France is about to pass a law that could mean Apple is forced to allow its customers to transfer songs bought in the store on to devices other than the iPod.
In what could have serious implications to Apple's music dominance around the globe, French parliamentarians will vote on Tuesday to allow consumers to circumvent DRM software that protects copyrighted material.
According to Reuters “The law, which the government says is designed to boost the legal digital music market, is expected to go into effect by the French parliament's summer recess. It is designed to adapt the country's copyright rules to the fast changing market for online content”.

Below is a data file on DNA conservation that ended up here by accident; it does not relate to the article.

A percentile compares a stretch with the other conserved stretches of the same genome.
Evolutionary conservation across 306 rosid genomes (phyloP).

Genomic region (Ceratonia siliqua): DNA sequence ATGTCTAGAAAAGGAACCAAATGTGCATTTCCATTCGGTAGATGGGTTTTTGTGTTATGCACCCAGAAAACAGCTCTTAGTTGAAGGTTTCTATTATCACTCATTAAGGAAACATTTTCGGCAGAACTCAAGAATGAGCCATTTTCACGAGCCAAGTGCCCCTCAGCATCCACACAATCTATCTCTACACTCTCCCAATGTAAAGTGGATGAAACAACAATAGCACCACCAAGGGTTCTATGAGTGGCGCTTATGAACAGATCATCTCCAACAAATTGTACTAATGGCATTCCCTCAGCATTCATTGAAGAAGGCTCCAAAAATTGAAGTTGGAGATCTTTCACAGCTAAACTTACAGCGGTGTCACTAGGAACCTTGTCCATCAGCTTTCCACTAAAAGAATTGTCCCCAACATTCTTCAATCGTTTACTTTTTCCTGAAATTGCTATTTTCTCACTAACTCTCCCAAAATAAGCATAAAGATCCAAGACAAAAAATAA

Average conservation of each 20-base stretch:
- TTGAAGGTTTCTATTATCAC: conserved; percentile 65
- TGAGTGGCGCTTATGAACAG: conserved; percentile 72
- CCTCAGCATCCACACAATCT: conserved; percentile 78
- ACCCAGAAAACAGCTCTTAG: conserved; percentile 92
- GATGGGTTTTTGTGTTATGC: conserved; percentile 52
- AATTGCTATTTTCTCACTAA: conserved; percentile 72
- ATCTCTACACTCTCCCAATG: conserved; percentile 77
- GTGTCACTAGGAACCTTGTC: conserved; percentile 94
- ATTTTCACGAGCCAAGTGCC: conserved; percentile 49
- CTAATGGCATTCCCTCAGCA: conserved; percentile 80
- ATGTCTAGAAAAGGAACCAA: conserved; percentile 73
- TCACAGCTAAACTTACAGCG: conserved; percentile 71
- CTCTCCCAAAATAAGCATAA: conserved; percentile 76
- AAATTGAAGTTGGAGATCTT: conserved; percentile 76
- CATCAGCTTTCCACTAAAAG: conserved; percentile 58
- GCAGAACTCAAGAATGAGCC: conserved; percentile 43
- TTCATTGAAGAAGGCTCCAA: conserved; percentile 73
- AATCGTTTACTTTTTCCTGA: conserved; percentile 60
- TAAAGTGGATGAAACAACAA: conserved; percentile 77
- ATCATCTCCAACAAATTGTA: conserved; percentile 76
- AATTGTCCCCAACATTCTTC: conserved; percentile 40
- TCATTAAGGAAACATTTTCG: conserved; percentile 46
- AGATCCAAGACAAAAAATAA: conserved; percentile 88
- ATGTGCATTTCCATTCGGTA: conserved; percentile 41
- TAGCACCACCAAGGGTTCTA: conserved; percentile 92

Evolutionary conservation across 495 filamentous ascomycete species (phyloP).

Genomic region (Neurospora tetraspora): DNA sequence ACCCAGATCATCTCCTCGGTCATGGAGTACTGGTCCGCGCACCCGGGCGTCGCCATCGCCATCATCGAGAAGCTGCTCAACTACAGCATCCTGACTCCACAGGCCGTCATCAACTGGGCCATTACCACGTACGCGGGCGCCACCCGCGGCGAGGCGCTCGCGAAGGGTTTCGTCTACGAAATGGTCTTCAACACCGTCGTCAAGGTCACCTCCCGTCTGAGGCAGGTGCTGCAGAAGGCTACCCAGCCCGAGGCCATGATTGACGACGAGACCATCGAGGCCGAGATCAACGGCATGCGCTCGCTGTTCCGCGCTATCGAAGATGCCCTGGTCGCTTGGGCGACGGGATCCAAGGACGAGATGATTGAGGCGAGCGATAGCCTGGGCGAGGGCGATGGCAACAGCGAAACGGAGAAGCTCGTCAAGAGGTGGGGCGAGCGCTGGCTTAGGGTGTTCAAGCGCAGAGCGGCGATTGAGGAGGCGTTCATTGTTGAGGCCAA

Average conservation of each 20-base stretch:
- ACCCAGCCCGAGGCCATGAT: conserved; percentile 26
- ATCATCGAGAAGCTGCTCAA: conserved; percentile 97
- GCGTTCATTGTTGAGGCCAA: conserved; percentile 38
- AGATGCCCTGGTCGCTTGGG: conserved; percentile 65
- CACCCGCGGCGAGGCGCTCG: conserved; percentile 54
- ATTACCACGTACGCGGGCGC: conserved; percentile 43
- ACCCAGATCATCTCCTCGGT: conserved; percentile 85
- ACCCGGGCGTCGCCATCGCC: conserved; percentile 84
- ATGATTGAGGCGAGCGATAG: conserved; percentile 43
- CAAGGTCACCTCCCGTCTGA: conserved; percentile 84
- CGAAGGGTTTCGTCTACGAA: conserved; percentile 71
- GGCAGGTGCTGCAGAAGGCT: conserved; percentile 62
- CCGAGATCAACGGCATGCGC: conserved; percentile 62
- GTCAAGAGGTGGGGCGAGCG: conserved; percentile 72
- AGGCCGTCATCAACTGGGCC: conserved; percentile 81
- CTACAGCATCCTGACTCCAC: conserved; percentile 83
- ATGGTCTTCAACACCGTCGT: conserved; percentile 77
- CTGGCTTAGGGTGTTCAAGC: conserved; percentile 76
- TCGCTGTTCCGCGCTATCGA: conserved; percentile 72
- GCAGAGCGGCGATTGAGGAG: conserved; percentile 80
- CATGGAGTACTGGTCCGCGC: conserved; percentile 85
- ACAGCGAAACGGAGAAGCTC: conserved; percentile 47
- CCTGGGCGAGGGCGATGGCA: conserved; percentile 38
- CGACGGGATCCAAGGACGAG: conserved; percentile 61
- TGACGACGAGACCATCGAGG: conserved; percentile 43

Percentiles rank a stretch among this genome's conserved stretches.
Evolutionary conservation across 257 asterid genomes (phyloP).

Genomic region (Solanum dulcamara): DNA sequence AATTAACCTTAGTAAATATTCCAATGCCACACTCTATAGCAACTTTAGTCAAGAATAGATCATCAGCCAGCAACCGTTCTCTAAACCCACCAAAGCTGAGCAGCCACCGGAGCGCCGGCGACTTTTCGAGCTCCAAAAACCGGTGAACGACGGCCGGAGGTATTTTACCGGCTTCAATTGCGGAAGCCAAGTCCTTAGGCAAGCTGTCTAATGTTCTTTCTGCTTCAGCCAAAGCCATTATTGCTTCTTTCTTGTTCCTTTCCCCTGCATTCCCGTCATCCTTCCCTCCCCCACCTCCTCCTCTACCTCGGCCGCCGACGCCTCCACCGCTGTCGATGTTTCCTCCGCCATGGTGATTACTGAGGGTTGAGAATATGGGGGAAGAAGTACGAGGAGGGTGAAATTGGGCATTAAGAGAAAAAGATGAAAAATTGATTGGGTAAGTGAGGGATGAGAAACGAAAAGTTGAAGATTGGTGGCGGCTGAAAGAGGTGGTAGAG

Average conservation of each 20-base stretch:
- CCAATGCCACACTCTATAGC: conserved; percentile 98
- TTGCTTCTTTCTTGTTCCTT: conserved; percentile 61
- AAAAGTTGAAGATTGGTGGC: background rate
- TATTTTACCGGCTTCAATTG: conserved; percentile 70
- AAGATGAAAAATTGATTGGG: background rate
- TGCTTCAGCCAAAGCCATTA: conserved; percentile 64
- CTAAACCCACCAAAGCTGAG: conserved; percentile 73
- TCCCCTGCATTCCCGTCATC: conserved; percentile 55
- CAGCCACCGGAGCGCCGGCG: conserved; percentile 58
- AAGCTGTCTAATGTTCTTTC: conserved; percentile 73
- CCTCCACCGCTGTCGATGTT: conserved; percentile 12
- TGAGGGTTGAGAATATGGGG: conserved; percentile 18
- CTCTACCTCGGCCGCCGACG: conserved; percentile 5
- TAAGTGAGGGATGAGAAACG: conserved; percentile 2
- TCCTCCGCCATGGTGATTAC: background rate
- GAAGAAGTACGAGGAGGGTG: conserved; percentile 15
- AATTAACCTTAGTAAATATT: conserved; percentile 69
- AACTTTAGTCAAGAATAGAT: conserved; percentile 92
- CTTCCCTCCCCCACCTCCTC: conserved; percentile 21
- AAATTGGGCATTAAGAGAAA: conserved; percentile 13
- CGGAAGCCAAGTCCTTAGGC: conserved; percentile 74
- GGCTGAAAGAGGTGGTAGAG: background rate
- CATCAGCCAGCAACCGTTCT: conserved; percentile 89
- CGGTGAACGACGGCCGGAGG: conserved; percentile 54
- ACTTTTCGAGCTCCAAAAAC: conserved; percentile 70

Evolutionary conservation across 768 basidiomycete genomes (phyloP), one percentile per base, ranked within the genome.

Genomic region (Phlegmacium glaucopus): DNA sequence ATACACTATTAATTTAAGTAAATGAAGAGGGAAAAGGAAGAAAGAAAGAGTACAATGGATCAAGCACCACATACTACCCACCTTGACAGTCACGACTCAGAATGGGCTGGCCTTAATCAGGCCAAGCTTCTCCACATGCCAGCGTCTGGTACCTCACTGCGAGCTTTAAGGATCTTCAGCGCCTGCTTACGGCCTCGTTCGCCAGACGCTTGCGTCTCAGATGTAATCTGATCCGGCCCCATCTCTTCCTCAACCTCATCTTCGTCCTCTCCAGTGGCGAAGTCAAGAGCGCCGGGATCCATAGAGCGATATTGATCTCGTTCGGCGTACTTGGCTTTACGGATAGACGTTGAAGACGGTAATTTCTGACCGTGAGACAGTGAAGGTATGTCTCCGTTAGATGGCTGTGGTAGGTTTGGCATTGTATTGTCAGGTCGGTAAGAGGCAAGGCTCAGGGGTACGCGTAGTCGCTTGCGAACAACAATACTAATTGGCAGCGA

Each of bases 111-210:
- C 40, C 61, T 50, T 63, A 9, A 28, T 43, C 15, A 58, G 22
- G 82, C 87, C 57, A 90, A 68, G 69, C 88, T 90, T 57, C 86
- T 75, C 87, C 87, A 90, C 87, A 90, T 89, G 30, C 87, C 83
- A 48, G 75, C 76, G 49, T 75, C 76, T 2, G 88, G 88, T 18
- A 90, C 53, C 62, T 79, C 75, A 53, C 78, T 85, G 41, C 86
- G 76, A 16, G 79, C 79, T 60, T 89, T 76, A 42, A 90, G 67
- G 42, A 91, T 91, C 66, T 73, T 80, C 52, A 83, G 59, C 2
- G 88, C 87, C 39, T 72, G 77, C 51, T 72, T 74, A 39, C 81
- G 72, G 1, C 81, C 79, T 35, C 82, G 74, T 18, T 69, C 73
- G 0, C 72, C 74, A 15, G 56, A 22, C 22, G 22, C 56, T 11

Government officials are claiming that the law is aimed at preventing any one company, be it Apple or Microsoft, from building a dominant position.
"We must not permit piracy nor the emergence of a monopoly", Christian Vanneste, Rapporteur, a senior parliamentarian who helps guide law in France, told Reuters in an interview on Friday.
While other services like Napster, Virgin and HMV's service allows users to download to a number of different players owned by a number of different manufacturers like Samsung and Creative, Apple iTunes users currently can only download music to transfer to an iPod or Motorola iTunes phone.
This has meant that Apple has been able to retain its strong dominance in both the download and hardware markets because you need one to benefit from the other.
Last month the company announced that it had sold over 1 billion iTunes tracks around the globe and a over 23 million iPods.